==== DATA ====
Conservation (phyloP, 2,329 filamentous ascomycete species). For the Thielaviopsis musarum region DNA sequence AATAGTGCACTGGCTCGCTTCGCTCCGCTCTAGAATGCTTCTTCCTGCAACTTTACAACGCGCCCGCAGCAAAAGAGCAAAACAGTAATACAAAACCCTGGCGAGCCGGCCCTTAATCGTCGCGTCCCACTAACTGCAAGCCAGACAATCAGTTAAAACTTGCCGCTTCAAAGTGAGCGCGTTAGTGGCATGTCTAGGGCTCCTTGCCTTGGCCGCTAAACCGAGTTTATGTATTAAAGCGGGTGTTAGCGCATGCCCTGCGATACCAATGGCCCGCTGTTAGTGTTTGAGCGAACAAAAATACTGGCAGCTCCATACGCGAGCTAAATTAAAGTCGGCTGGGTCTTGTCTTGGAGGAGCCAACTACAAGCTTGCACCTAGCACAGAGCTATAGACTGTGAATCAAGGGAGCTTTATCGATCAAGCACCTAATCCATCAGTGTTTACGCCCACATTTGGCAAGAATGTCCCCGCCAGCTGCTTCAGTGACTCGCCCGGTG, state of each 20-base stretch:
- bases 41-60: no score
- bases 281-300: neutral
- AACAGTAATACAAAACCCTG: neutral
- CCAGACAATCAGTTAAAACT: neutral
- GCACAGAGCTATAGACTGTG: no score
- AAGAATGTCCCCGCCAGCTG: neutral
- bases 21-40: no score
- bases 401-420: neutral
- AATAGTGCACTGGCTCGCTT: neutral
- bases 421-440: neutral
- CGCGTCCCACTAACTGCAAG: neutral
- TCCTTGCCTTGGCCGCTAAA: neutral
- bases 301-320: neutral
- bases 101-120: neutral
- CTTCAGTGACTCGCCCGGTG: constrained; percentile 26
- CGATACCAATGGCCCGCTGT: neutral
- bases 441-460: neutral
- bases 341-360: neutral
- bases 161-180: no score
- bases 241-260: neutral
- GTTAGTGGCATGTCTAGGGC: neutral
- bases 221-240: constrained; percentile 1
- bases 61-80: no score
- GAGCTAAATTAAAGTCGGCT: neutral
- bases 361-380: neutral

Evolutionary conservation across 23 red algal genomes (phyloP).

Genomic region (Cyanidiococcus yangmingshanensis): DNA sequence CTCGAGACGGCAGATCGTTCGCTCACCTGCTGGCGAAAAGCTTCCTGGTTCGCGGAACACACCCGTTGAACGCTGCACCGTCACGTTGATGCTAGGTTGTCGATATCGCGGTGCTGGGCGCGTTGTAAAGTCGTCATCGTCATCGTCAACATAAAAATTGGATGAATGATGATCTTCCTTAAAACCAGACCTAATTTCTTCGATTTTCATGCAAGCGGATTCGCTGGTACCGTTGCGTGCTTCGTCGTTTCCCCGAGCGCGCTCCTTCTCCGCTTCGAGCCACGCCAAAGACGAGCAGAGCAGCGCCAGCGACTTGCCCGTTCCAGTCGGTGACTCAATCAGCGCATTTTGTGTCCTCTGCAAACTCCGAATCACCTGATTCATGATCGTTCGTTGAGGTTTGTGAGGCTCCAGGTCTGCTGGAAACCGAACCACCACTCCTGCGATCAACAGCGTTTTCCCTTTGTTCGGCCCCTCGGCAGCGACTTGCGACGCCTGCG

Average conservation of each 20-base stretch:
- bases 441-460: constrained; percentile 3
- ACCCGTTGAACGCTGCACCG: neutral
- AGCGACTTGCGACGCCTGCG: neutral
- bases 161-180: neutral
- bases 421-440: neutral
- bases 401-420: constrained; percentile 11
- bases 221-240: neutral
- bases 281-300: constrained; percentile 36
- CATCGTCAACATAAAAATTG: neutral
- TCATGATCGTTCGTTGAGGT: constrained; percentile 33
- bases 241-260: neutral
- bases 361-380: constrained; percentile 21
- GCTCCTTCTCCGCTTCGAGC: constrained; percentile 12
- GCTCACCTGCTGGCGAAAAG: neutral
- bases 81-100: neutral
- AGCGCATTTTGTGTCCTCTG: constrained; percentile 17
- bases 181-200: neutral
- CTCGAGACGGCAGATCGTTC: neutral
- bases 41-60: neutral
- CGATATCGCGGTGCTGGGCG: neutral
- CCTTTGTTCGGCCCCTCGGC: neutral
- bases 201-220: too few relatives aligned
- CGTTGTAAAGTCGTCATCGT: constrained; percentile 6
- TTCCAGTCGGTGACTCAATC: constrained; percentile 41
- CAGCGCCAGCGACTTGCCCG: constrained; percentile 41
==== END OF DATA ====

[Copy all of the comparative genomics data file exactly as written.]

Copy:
Conservation (phyloP, 2,329 filamentous ascomycete species). For the Thielaviopsis musarum region DNA sequence AATAGTGCACTGGCTCGCTTCGCTCCGCTCTAGAATGCTTCTTCCTGCAACTTTACAACGCGCCCGCAGCAAAAGAGCAAAACAGTAATACAAAACCCTGGCGAGCCGGCCCTTAATCGTCGCGTCCCACTAACTGCAAGCCAGACAATCAGTTAAAACTTGCCGCTTCAAAGTGAGCGCGTTAGTGGCATGTCTAGGGCTCCTTGCCTTGGCCGCTAAACCGAGTTTATGTATTAAAGCGGGTGTTAGCGCATGCCCTGCGATACCAATGGCCCGCTGTTAGTGTTTGAGCGAACAAAAATACTGGCAGCTCCATACGCGAGCTAAATTAAAGTCGGCTGGGTCTTGTCTTGGAGGAGCCAACTACAAGCTTGCACCTAGCACAGAGCTATAGACTGTGAATCAAGGGAGCTTTATCGATCAAGCACCTAATCCATCAGTGTTTACGCCCACATTTGGCAAGAATGTCCCCGCCAGCTGCTTCAGTGACTCGCCCGGTG, state of each 20-base stretch:
- bases 41-60: no score
- bases 281-300: neutral
- AACAGTAATACAAAACCCTG: neutral
- CCAGACAATCAGTTAAAACT: neutral
- GCACAGAGCTATAGACTGTG: no score
- AAGAATGTCCCCGCCAGCTG: neutral
- bases 21-40: no score
- bases 401-420: neutral
- AATAGTGCACTGGCTCGCTT: neutral
- bases 421-440: neutral
- CGCGTCCCACTAACTGCAAG: neutral
- TCCTTGCCTTGGCCGCTAAA: neutral
- bases 301-320: neutral
- bases 101-120: neutral
- CTTCAGTGACTCGCCCGGTG: constrained; percentile 26
- CGATACCAATGGCCCGCTGT: neutral
- bases 441-460: neutral
- bases 341-360: neutral
- bases 161-180: no score
- bases 241-260: neutral
- GTTAGTGGCATGTCTAGGGC: neutral
- bases 221-240: constrained; percentile 1
- bases 61-80: no score
- GAGCTAAATTAAAGTCGGCT: neutral
- bases 361-380: neutral

Evolutionary conservation across 23 red algal genomes (phyloP).

Genomic region (Cyanidiococcus yangmingshanensis): DNA sequence CTCGAGACGGCAGATCGTTCGCTCACCTGCTGGCGAAAAGCTTCCTGGTTCGCGGAACACACCCGTTGAACGCTGCACCGTCACGTTGATGCTAGGTTGTCGATATCGCGGTGCTGGGCGCGTTGTAAAGTCGTCATCGTCATCGTCAACATAAAAATTGGATGAATGATGATCTTCCTTAAAACCAGACCTAATTTCTTCGATTTTCATGCAAGCGGATTCGCTGGTACCGTTGCGTGCTTCGTCGTTTCCCCGAGCGCGCTCCTTCTCCGCTTCGAGCCACGCCAAAGACGAGCAGAGCAGCGCCAGCGACTTGCCCGTTCCAGTCGGTGACTCAATCAGCGCATTTTGTGTCCTCTGCAAACTCCGAATCACCTGATTCATGATCGTTCGTTGAGGTTTGTGAGGCTCCAGGTCTGCTGGAAACCGAACCACCACTCCTGCGATCAACAGCGTTTTCCCTTTGTTCGGCCCCTCGGCAGCGACTTGCGACGCCTGCG

Average conservation of each 20-base stretch:
- bases 441-460: constrained; percentile 3
- ACCCGTTGAACGCTGCACCG: neutral
- AGCGACTTGCGACGCCTGCG: neutral
- bases 161-180: neutral
- bases 421-440: neutral
- bases 401-420: constrained; percentile 11
- bases 221-240: neutral
- bases 281-300: constrained; percentile 36
- CATCGTCAACATAAAAATTG: neutral
- TCATGATCGTTCGTTGAGGT: constrained; percentile 33
- bases 241-260: neutral
- bases 361-380: constrained; percentile 21
- GCTCCTTCTCCGCTTCGAGC: constrained; percentile 12
- GCTCACCTGCTGGCGAAAAG: neutral
- bases 81-100: neutral
- AGCGCATTTTGTGTCCTCTG: constrained; percentile 17
- bases 181-200: neutral
- CTCGAGACGGCAGATCGTTC: neutral
- bases 41-60: neutral
- CGATATCGCGGTGCTGGGCG: neutral
- CCTTTGTTCGGCCCCTCGGC: neutral
- bases 201-220: too few relatives aligned
- CGTTGTAAAGTCGTCATCGT: constrained; percentile 6
- TTCCAGTCGGTGACTCAATC: constrained; percentile 41
- CAGCGCCAGCGACTTGCCCG: constrained; percentile 41